This is an article I wrote many years ago on Martin Luther King Jr. day and thought it would be good to re-post it here on Martin Luther King Day. The photo was one that I remember seeing on many friends wall growing up and is on my wall of hero’s in my office. Also if you have never seen the movie “Talk to Me” I recommend it about “Petey” Green. I remember how “Petey” Greene speaking on the radio changed the course of riots in Washington DC over Kings death. How a “nobody” re-spoke Kings message and changed history.
Martin Luther King & the burning of Washington
While at the friends meeting the day before the Martin Luther King Jr’s holiday I remembered my experience as a youth when King was shot. This was a time before I had become truly committed to non-violence. My skin is white and I was raised in Washington DC, where almost all of my school mates skin was black. I remember the day Martin Luther King Jr. was shot as if it was yesterday. One of my class mates stood up and said in rage how angry he was about the white man killing their peaceful leader and that all white men were rotten. I was as angry as he was and agreed (not remembering the color of my own skin). He then turned to me and corrected himself and said not all white people are bad.
They let us out of school early that day (in downtown Washington DC) and I was walking to the bus stop. A gang of boys, coming down the street towards me, said, “look a Honkey, lets get him”, I looked at the gang like a stunned deer. My friends seeing me, standing alone across the street, ran over to me and said, “lets go”. We ran as fast as we could to my bus stop and I got safely on the bus. When I arrived home my mother met me at the door, I could tell she was very scared. She had bags packed as the door and said “Washington is being burned, we may have to leave.” She then stated in a very serious voice, “I want you to understand something that this is not what Martin Luther King Jr. stood for and black people are not violent they are just very scared and upset.” She was very supportive of Martin Luther King Jr. and did not want me make a generalization about the riots toward all African Americans. Of course this was funny, in a way, because I was as angry about the death as those rioting. What I did not realize then was I had become racist against white people.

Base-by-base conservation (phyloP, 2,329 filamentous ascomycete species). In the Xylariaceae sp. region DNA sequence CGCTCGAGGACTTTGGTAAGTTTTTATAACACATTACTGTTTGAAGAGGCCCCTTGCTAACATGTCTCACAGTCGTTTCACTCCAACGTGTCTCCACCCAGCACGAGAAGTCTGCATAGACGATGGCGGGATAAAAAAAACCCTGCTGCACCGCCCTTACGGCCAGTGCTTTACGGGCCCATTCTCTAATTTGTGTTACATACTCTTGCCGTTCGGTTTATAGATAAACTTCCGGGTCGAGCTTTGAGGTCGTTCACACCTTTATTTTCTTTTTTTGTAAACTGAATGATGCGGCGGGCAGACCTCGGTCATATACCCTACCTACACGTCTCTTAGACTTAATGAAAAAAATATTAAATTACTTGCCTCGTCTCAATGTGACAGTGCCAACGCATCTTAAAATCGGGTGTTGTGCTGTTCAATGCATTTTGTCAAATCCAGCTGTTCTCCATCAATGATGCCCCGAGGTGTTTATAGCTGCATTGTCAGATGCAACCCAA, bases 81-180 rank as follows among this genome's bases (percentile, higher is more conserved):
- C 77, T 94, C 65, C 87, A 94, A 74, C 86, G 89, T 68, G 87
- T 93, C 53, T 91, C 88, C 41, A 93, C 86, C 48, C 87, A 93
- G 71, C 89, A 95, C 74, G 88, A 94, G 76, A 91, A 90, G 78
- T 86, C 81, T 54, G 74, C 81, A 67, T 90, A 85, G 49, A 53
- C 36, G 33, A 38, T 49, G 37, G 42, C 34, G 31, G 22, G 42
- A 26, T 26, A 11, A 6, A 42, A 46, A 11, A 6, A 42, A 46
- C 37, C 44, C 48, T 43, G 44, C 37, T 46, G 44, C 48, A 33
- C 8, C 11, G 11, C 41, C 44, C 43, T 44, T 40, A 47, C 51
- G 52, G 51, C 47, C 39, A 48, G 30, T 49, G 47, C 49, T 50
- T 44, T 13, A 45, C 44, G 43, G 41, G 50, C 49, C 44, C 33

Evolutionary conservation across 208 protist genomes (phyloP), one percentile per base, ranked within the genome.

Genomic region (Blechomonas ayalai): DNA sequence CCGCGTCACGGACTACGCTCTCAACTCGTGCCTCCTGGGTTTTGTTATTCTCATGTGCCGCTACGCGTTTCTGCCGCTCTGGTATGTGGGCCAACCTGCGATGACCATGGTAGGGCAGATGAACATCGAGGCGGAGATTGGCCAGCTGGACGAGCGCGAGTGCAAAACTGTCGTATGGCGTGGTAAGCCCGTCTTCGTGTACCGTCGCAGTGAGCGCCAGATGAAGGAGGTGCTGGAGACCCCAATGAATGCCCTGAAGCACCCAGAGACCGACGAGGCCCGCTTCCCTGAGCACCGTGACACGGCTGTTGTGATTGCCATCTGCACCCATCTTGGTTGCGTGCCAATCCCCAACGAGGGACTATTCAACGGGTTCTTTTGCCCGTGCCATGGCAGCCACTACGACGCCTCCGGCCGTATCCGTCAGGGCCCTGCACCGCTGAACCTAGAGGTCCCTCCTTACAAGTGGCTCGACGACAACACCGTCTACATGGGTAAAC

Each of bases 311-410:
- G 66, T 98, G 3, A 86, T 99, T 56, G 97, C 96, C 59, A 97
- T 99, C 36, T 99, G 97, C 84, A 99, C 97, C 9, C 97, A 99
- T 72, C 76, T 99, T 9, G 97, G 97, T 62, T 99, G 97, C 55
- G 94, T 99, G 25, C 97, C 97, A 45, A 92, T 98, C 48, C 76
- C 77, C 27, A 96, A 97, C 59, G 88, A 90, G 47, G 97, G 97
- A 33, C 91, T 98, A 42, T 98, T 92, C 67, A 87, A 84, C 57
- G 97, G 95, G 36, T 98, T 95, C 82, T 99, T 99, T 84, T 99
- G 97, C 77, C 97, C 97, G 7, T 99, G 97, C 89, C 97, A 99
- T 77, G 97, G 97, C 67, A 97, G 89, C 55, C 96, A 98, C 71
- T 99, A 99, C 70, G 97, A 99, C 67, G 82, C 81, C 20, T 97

There was another hero of this time period that not many people know of, Pete Green, an African American. He got on the radio and started talking to the people who were burning the city. Openly admitting, in what was called jive, that he had spent time in prison, Pete spoke to the people stating that their action did not honor the life of Martin Luther King Jr. He stayed on the radio repeating the same basic message for hours. The burning ended, this man had single handily stopped the violence & burning in Washington through non-violent means. He was applying the words of our hero and leader, proving that Martin Luther King Jr’s message was still alive even though he wasn’t. This had a profound effect on me that I did not truly realize until later in life.
Look out for the ordinary people making an extraordinary difference in your life and community! Take the time to thank them.
Love to hear your stories in the comments below.
Martin Brossman (919) 847-4757
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